The D&D 5e spell Dispel Magic is extremely ambiguous and is the subject of many questions on this site. In my view, these questions and answers do not result in a clear interpretation of Dispel Magic, but a number of high-rank people on the site have suggested that it would be hard to ask a good clarifying question in this space due to a lack of focus. I feel that I have a clear and answerable question that would be useful to others on this site. @ThomasMarkov suggested I workshop it here; the proposed question follows.
I'm also wondering if, before posting the question below, it would be a better idea to post a separate question: "At a table where fun consists of advanced planning around the rules, what spell-interactions with Dispel Magic might a DM want to clarify in advance?" I think this would also be useful to a lot of people on this site, and I could answer it myself with the review of posts below (which feels like a better answer than question). Later, I could reference the question/answer in order to ask the question below.
Everything below is part of the proposed question.
How can I expand or rewrite Dispel Magic to be fun at a table where "fun" consists of advanced planning around the game's rules and mechanics?
The spell description for Dispel Magic is the subject of many questions on this site (see below for a summary). This question makes a fundamental query about the spell, "How do I know if I can target an effect with dispel magic?" The only answer advises that DMs should rule based on their intuition and keep track of a list of rulings in order to be consistent.
While this is good--probably ideal--advice at tables where "fun" is about the story or the role-play, there are also many tables that primarily enjoy D&D 5e as a venue to strategically plan around the mechanics and rules. At such a table, rulings about which players cannot easily reason ahead of time are an inherent negative that result in drawn-out arguments and reduced fun.
This question asks the same question as the linked question above but in the context of such a table: For a table motivated by strategizing and planning around D&D 5e's mechanics and rules, how can Dispel Magic be extended or rewritten in order to cater to these interests and to avoid table arguments about how it works?
The goal of this question is to (1) make the rules of applying Dispel Magic clear in as many cases as possible while (2) remaining as short and simple as possible, and (3) not violating other rules as written or substantially unbalancing the game.
As background research and motivation, I have listed below a set of unclear cases with summaries of existing questions already about those cases from this site. This section is not a list of individual questions that need answers. I'm looking for a synthesis of site-knowledge with play-experience into a simple set of rules or strategies that can be used at the kind of table described above.
The relevant text of the Dispel Magic description is,
Choose one creature, object, or magical effect within range. Any spell of 3rd level or lower on the target ends.
The remaining text deals with higher spell-levels, and isn't part of this question.
A review of spells for which the interaction with Dispel Magic is not clear and of the discourse about them on this site.
(The spells labeling each category are not exhaustive--they are just examples of spells in that category.)
- Aid, Bane, Bless, Charm Person, Faerie Fire, Longstrider, Sleep.
Spells that have (or can have) multiple targets for a single casting. If I am affected by a spell like Bless or Bane, which has multiple targets, and Dispel Magic is cast on me, does the spell end for me alone or for everyone affected by the spell?
This question clarifies that, per Sage Advice, the effect ends only on the target of the Dispel Magic spell, not on every target.
- Animate Dead, Ceremony, Create and Destroy Water, Find Familiar, Goodberry, Feeblemind, Leomund's Secret Chest.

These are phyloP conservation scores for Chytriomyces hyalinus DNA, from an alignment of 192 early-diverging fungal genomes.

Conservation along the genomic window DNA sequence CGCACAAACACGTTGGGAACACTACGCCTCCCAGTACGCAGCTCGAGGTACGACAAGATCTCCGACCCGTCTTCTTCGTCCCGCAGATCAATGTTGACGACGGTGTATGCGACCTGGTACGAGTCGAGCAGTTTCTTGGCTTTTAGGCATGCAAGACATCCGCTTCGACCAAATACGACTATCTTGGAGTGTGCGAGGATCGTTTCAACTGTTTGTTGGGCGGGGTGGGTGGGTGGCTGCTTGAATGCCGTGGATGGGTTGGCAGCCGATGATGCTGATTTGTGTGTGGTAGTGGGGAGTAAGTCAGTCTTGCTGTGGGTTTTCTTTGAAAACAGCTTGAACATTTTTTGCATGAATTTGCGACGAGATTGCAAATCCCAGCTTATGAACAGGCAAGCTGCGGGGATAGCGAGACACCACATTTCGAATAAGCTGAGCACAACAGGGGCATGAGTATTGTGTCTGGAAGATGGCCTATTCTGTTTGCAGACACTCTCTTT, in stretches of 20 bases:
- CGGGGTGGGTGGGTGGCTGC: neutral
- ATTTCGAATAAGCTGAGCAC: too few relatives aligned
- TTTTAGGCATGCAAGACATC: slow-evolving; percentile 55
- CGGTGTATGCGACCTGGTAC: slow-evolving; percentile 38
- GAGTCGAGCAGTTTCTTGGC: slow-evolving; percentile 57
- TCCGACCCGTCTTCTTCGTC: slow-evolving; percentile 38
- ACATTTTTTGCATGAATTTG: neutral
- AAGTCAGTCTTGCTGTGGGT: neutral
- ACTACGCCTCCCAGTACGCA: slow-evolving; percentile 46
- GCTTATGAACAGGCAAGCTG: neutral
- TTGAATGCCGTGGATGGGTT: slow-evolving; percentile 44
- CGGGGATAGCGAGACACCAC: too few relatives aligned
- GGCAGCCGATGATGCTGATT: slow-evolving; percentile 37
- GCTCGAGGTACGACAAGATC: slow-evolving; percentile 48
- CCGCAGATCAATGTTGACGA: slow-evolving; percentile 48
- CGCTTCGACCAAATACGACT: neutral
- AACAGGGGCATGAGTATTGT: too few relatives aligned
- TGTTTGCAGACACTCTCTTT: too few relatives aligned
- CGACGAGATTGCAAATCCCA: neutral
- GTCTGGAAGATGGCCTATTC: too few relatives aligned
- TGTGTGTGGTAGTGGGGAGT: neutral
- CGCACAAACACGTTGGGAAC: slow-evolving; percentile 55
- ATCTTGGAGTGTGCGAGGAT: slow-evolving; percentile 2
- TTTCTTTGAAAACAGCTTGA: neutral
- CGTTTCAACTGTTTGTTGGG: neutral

These spells all have instantaneous durations, which is generally taken to mean that there is no ongoing magical effect. However, they all also either conjure something or have spell-effects that last beyond the casting. It is unclear if there is something that Dispel Magic can act on with these spells.
This question about Find Familiar, this question about Feeblemind, and this question about Animate Dead all claim that spells with an instantaneous duration cannot be targeted or affected by Dispel Magic. This is also backed up by the 2015 Sage Advice compendium.
- Ensnaring Strike.
This spell magically animates an object (a vine) that entangles the spell's target; however, the creature is the target, not the vine. To end the Ensnaring Strike spell, it is unclear whether one targets the vine or the ensnared creature.
- Entangle, Grease, Silence, Zone of Truth.
These spells create an area-of-effect that persists, but they also create spell-effects on individual creatures/objects (for example, Entangle creates an area of difficult terrain and can also restrain someone caught in the area during casting). It is unclear whether creatures who are affected by the spell-effect are freed of the spell-effect when Dispel Magic is cast on them, and whether casting Dispel Magic on them has an effect on the rest of the spell.
This question and its answer suggest that the area-of-effect must be targeted and that targeting a creature caught in the effect would have no effect.
- Aura of Life, Circle of Power, Pass Without a Trace.
These spells are similar to category 4 (e.g., Entangle, Grease, Silence) in that they create an ongoing area-of-effect which in turn create spell-effects on targets in range. They are different from category 4 spells in that they have a target of self.
Because these differ only in targeting self rather than an area, the question linked in category 4 likely applies.
- Detect Thoughts, Locate Creature, Dream.
These spells target self, but they create ongoing spell-effects on others targets. It is unclear whether the Dispel Magic spell can be cast on a victim of these spells despite not being a proper target of the spell. (Notably, the Dream spell can be used as a powerful attack, making it a more interesting case with respect to game balance.)
- Flame Blade.
This spell has a target of self, but it creates a magical object that can be held only by the caster. It is unclear if dispelling Flame Blade requires that the caster or the blade be the target of the Dispel Magic spell.
I didn't find any questions specifically about this, but it seems intuitively related to category 8, below.